The goal was to encourage faculty to reflect on their faith tradition, whatever that tradition might be, in relation to their academic work at the college, not to force them into one specific theological mold. As a college of the church, Concordia has the opportunity to raise questions of faith and values in a very public and intentional way, which is not always allowed at public research universities.
You are an ordained Lutheran pastor, a professor, and have administered a program on faith identity. How has your faith life changed over the years? How do you see it changing still?
I am an ordained Lutheran Pastor in the Evangelical Lutheran Church in America, previously in the American Lutheran Church. I served parishes in Minnesota, Southern California (where I earned my Ph.D. in theology), and western North Dakota before coming to Concordia College. I have understood myself as a pastor called to the specialized ministry of education on behalf of the church.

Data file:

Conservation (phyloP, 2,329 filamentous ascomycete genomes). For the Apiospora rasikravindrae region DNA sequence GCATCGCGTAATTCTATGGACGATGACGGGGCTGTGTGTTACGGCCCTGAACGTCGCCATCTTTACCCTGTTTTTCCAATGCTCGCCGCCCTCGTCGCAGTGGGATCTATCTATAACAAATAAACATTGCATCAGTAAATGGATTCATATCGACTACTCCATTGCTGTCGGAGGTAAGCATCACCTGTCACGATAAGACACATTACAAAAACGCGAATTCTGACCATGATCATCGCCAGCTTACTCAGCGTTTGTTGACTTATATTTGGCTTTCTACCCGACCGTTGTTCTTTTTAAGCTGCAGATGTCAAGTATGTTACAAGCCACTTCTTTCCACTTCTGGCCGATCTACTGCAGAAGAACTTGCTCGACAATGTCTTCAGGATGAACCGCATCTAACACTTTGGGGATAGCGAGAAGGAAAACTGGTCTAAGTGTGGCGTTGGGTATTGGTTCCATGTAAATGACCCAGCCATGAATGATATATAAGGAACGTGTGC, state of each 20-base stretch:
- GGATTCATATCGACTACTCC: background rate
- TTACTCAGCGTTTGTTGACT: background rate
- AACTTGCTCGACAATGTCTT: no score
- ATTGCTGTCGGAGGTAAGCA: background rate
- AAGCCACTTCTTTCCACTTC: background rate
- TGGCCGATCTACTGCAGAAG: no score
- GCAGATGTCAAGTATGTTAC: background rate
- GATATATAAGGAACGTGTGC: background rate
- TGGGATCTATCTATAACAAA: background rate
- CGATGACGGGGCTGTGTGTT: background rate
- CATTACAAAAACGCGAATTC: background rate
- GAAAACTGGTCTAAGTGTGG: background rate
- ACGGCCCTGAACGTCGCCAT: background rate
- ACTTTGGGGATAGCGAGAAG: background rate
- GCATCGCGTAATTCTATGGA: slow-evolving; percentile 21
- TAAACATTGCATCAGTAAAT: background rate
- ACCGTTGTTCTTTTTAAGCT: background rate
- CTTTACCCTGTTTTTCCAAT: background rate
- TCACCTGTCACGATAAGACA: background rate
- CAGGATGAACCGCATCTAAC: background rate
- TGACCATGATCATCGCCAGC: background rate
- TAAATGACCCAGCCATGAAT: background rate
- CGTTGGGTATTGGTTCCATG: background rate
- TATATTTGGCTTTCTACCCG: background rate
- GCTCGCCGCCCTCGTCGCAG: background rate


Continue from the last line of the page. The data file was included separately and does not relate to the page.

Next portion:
My faith has, like many, always been a pilgrimage through life and the diverse issues that it raises. Over my time as both a professor and pastor I have felt my faith deepen as I came to wrestle with difficult intellectual issues and assisted students in their own struggles with faith and life. The presence of God’s grace has become more manifest to me. Having had two heart surgeries, I feel enormously blessed to still be alive and able to appreciate the beauty and natural grace within God’s creation. I think I have become increasingly thankful and hopefully more patient with others and especially with myself.
As I move toward retirement, I am intentionally trying to focus more on being and not simply doing. Most of my life has been focused on the latter from being a faithful husband (my wife and I have been married for 48 years) and father as well as professor. I have always been very task- and goal-oriented, which has kept me busier than perhaps I needed to be. For both pastors and professors, there is always the feeling that there is more one could do. This can become quite overwhelming unless one develops a healthy sense of one’s limits. Now I try to be gentle with myself and others and affirm the daily grace of life.